I CAN’T believe how the police and Interior Secretary Benjamin Abalos Jr. has mishandled the killing of broadcaster Percival Mabasa (“Percy Lapid”). This is another case of that old, yet still biting cliché: “Only in the Philippines.”
Through the press, the police and Abalos had alerted, deliberately or not, the masterminds where they are in their investigations, practically warning them to do what they have to do to avoid being identified and arrested. An investigation by publicity. (Strangely or not, PNP chief Gen. Rodolfo Azurin Jr. wasn’t in Abalos’ press conference.)
Mabasa was killed by a gunman on October 3, when his car was stopped by traffic going to his subdivision’s gates. On October 18 in the morning, Abalos had a press conference in which he presented a Joel Escorial who had surrendered to the police the day before and “confessed” to have killed Mabasa, and that he and his conspirators were paid P550,000 for it. Escorial claimed that there were two middlemen, one of whom was an inmate at the New Bilibid prison.
One of the middlemen who was in the Bilibid prison, a Jun Villamor, would be found out — two days later on October 19 — to have been killed hours after the gunman appeared in Abalos’ press conference.
Isn’t it obvious that Abalos’ press conference in which the gunman confessed, and reported that the middlemen were in prison, most likely made the mastermind scramble to have the broker killed — at least the one in the New Bilibid Prison — so he wouldn’t be fingered? That or Abalos and the PNP are housing the mastermind’s moles who leaked to him Escorial’s surrender and what he ratted to the police.
It is astonishing to me that Abalos nor any police general didn’t ask Bantag — even using the threat of kicking him out of PNP headquarters, unescorted — who the mastermind was. It is impossible that Bantag didn’t know.
If the mastermind has the resources to get a media man killed, with a middleman in prison to recruit and pay the gunmen, wouldn’t he have the means to immediately order the middleman killed in the span of hours? That would have been so easy, especially if — and I emphasize the “if” — the mastermind is the head of the Bureau of Corrections that supervised the New Bilibid Prison — Gerald Bantag.
Philippine Star’s Ramon Tulfo — the columnist who has a huge network of sources in the police — wrote yesterday: “In at least three of his commentaries, Lapid called out Bantag for allegedly building a mansion on a salary of a government functionary. In short, there was a motive for Bantag to want to have Lapid silenced.”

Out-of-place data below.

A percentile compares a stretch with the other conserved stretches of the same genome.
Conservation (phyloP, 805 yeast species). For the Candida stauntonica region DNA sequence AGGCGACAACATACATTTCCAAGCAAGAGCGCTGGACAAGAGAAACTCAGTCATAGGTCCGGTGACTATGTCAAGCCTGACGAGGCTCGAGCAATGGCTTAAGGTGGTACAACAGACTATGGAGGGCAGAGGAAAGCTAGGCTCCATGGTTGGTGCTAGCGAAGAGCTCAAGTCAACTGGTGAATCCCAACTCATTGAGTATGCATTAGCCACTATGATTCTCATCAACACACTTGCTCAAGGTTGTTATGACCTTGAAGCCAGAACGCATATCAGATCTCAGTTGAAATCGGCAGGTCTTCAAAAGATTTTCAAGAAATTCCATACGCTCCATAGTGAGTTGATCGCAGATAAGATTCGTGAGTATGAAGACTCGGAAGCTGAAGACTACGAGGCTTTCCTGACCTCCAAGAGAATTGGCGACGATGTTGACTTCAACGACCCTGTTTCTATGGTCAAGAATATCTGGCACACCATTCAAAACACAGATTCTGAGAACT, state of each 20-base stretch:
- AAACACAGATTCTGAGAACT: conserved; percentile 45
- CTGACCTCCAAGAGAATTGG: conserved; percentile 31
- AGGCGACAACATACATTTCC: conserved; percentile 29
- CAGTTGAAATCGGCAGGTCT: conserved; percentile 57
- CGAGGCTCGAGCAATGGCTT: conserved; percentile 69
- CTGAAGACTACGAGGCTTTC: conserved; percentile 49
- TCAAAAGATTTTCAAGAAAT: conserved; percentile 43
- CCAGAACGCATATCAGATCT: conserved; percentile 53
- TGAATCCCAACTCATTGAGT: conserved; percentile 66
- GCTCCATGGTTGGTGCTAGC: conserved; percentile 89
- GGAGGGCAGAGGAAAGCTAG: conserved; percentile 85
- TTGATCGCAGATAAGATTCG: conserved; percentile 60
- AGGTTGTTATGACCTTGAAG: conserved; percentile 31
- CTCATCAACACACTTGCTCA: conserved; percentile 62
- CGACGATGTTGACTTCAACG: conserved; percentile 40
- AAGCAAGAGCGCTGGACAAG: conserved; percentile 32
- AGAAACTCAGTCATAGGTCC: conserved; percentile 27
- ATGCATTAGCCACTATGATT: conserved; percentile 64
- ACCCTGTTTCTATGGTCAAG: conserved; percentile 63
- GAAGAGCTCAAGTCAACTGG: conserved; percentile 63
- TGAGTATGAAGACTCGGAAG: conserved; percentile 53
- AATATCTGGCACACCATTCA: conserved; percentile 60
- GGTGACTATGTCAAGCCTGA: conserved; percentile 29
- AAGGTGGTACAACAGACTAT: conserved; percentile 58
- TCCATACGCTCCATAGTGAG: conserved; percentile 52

Bantag, however, denies the broadcaster’s allegation, saying, “My house is still a plan. My current house is so small I hit my head whenever I go up to the attic. The prison chief also denies Lapid’s allegation that he had eleven vehicles lined up along the street in an exclusive subdivision in Laguna.”
But all this speculation is due to authorities’ big boo-boo in solving this case: Releasing to the public information that has come to them, even as these were inadequate — or turn out even inaccurate — in identifying and arresting the mastermind and everyone involved in it.
Isn’t it police standard operating procedure not to release any information to the public that suspects would be able to use — in this case, to alert the mastermind to order the killing of his murder broker? Isn’t it police protocol not to release any information to the public until they have the case really solved, with the suspects arrested and prosecutors can confidently file the appropriate case in court?
Escorial, the gunman surrendered on October 17, claiming he feared for his life as the mastermind may have ordered him killed to cover his tracks. Next day, Abalos calls for a conference, the secretary even holding the microphone of Escorial’s confession.
In just a day’s time, the police were totally convinced of his confession? Didn’t they do a background check on him first even arrested and interrogated everyone he knew?
Escorial revealed his accomplices — Edmon Dimaculangan, Israel Dimaculangan, and a still unidentified “Orly” or “Orlando.” Why didn’t the police first look for them and arrest them? Escorial certainly knew where his accomplices lived or at least in what neighborhood. Did they give up after a day?
However, now there is much doubt that the middleman was killed in the first place. The Manila Times reported yesterday: “In its initial report submitted to the Department of Justice, the National Bureau of Investigation said there were ‘no apparent signs of external physical injury’ found on the body of Jun Globa Villamor during the autopsy.”
“The heart showed a hemorrhagic area over the left ventricle,” Dr. Marivic Villarin-Floro, NBI medico legal officer and Task Force Villamor leader, wrote in her report dated October 20. The mitral valve is sclerotic, which could indicate previous illnesses or valvular infection, Dr. Villarin-Floro added.
“Villamor was brought to the National Prison Hospital on October 18 but was declared dead at 2:05 p.m. after 35 minutes of cardiopulmonary resuscitation (CPR) conducted by Dr. Marjorie An Sanidad.”
In another twist of this investigation-by-publicity episode, President Ferdinand Marcos Jr. has joined the fray. Several newspaper headlines yesterday read: “BBM doubts NBP middleman died of natural causes.”
Marcos should appoint a Press Secretary or a Spokesman already. Or should Abalos start to worry he’ll be reassigned to become agriculture secretary, with Marcos taking over his post?
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